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Survey Monkey Gets Men Talking

on Jan 21, 13 • by • with Comments Off on Survey Monkey Gets Men Talking

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Survey Monkey wants your husband to share his feelings.

That’s the message from the world’s leading online survey company, which last week announced a massive round of new financing and an expanded slate of consumer-focused products.

Their first new product launch, called “Survey Your Monkey,” is an easy-to-use questionnaire tool aimed at women whose husbands are reluctant to share their true emotions, aspirations or news of their day.

Survey Your Monkey hopes to get men sharing.

“If there’s one thing that’s clear, it’s that Survey Monkey gets men talking,” says the company’s CEO, Dave Goldberg. “And there is measurable benefit to any male communication whatsoever, even if it’s hand gestures, monosyllabic grunts or clicking radio buttons on a survey.”

This is the part of the article where, in keeping with Silicon Valley journalistic tradition, we mention that Dave Goldberg is a nice guy and is married to Facebook COO, Sheryl Sandberg.

“You think Sheryl lets me get away without answering her questions? Not a chance!” says a smiling Goldberg. “But that doesn’t mean that I’m always in the mood to talk. And that’s where our new product comes in.”

An example of one of the premium “trick questions.”

Goldberg explained that men are more likely to engage in this format because Survey Monkey has “gamified” the surveys, thus making them more fun than actually talking to one’s spouse.

“We also partnered with Coors Light and Frito-Lay to provide incentives for participation. If a husband makes it through a survey, he gets a free coozie and a pack of Funyuns,” reported Goldberg. “My brother Rob has completed over fifty so far.”

Survey Monkey also rewards sharing. Every time a man shares a survey with a friend, he earns virtual poker chips and a 2013 Hooters calendar.

“Does it make marital communication less authentic?” asked Goldberg rhetorically. “I don’t think so. It actually works really well, especially for the most, uhhh, random and open-ended questions that wives sometimes ask their husbands – shall we say – repeatedly.”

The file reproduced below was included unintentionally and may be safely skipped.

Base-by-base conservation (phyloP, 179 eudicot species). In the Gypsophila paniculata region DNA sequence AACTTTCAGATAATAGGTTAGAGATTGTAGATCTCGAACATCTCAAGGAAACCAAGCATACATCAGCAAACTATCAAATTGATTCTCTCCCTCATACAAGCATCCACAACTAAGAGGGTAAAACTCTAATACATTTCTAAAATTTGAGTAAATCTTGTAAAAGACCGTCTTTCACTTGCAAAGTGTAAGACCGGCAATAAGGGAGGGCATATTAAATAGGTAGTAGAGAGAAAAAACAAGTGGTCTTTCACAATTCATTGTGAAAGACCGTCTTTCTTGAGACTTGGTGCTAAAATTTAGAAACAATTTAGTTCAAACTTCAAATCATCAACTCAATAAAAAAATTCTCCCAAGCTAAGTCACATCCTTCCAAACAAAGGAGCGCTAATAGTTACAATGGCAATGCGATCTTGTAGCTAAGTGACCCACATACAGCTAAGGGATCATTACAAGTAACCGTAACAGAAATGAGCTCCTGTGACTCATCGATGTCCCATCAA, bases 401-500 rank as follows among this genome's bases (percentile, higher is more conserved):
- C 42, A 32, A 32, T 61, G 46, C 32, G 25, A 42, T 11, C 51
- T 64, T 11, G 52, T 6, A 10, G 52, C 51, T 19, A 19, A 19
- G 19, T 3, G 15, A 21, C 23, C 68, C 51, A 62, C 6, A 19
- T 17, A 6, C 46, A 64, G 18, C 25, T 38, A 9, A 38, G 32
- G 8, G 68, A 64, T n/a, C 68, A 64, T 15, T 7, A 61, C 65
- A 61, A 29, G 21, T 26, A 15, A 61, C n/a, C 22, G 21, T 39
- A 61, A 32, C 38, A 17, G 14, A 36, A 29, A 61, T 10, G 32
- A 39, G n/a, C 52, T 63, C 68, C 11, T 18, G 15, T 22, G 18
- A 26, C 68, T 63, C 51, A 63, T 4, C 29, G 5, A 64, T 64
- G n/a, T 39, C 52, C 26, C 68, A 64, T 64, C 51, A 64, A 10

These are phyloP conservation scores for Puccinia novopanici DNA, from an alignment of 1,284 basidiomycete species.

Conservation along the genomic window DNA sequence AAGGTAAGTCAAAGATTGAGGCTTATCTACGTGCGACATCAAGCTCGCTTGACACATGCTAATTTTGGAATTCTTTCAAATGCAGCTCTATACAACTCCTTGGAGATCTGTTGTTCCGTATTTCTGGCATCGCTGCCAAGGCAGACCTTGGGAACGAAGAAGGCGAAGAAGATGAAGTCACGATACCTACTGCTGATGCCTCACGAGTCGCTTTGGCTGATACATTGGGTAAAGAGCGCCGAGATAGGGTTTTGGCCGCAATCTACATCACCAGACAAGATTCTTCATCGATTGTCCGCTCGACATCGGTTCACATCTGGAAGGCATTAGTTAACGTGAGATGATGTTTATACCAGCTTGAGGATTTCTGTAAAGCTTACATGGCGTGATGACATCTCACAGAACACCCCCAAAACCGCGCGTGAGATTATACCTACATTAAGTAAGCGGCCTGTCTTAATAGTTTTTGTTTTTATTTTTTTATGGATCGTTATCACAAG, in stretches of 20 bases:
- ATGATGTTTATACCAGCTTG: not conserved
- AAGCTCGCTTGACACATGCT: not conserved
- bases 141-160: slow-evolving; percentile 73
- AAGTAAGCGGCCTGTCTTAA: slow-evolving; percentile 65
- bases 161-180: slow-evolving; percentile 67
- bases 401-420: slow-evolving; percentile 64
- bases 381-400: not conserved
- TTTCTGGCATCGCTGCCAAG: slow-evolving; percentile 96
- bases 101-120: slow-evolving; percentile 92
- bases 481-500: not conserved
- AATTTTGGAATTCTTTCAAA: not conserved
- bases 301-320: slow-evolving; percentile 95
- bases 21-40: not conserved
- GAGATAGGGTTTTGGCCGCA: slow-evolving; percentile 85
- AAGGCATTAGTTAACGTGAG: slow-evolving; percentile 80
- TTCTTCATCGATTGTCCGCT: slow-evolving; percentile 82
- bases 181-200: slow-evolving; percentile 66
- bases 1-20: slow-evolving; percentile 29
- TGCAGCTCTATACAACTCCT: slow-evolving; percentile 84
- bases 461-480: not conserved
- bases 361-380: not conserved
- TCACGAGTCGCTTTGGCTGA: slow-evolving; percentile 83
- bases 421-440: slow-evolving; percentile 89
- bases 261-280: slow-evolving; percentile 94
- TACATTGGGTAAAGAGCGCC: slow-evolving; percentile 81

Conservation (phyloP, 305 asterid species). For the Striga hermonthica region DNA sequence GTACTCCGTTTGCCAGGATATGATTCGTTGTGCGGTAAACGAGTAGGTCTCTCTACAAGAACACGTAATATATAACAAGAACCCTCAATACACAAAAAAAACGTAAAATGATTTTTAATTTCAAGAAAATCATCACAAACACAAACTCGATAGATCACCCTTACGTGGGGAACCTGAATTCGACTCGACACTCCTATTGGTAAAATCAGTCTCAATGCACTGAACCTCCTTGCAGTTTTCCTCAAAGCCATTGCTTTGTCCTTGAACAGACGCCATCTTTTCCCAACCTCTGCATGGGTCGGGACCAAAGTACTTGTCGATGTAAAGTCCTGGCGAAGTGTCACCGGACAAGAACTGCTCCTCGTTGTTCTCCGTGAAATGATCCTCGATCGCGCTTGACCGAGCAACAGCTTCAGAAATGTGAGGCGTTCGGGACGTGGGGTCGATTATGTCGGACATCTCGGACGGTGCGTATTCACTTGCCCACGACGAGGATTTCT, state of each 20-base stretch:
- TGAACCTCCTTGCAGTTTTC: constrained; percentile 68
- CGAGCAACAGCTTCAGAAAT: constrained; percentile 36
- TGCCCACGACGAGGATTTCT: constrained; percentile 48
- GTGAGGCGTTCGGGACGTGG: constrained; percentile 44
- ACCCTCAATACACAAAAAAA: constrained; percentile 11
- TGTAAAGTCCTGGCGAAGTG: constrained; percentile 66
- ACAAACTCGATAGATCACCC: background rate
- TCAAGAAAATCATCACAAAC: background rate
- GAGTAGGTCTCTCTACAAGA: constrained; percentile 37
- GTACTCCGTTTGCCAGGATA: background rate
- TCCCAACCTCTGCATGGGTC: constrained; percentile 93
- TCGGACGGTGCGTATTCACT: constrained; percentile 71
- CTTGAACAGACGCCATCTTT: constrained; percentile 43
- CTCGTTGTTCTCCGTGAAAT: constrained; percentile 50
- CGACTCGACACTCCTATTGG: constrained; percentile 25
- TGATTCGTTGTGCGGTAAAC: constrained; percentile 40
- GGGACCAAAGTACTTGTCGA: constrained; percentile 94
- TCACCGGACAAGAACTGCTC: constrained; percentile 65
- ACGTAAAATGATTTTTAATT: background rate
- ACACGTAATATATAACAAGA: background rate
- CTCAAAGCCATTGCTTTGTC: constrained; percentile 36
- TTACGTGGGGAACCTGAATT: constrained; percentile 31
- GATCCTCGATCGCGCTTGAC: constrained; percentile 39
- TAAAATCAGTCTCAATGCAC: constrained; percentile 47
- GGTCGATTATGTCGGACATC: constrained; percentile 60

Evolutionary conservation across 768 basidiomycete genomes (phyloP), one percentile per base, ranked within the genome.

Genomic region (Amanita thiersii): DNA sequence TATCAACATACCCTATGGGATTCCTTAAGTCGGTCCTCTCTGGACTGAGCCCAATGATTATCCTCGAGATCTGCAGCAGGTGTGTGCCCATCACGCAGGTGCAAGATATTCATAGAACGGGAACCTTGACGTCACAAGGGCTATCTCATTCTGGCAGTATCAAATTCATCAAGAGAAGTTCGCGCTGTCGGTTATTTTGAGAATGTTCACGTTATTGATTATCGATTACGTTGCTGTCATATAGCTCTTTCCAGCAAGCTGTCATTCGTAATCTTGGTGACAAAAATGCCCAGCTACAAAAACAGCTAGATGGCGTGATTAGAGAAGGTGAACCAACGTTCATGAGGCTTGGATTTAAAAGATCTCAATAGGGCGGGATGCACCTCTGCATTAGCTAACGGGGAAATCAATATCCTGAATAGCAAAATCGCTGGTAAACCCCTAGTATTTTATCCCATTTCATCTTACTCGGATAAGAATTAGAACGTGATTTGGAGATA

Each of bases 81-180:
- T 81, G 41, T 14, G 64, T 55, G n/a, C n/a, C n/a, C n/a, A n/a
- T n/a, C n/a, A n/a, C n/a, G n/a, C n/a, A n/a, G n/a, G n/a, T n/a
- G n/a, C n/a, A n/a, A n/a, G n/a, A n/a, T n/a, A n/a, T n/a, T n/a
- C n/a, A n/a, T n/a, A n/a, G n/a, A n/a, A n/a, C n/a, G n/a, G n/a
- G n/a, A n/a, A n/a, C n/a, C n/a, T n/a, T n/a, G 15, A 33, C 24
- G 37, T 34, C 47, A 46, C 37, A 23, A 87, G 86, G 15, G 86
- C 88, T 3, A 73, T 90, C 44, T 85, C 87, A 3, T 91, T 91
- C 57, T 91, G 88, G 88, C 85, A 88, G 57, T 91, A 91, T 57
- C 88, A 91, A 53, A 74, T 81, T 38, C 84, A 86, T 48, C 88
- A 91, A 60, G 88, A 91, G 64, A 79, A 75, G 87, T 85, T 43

Goldberg was very quick to point out that he was not talking about his own marriage, but about aggregated attitudes and behaviors of husbands around the globe (as is the author of this piece).

The new products follow the same freemium model as Survey Monkey’s legacy products. Premium upgrades get the user longer surveys, unlimited use of emoticons, and the Husband Insight data package (indicating how long a man thought before answering each question, whether he rolled his eyes, and which answers he changed before submitting the final survey).

Premium users also have access to trick questions like “Do I look fat in these jeans?,” “If I died, would you re-marry?” and “Why do you close your eyes when we make love?”

BAC talked to one husband who seemed unconvinced of the value behind the new surveys and the incentives.

“It’s not that I ‘hate to share my feelings’ with my wife when I get home from work. I’m just doing her the favor of not complaining about my completely uninspiring job,” he said. “I’m not sure a survey and a bag of pork rinds is going to change that.”

Goldberg thinks men can do better.

“What we want to do here is get men to answer questions with thoughts beyond words like ‘fine’ and ‘nothing,’” he said. “To paraphrase Edie Brickell, there’s nothing women hate more than ‘nothing.’ ‘Nothing’ keeps them up at night.”

To which the reluctant husband replied, “Well, gosh, when you put it that way…”

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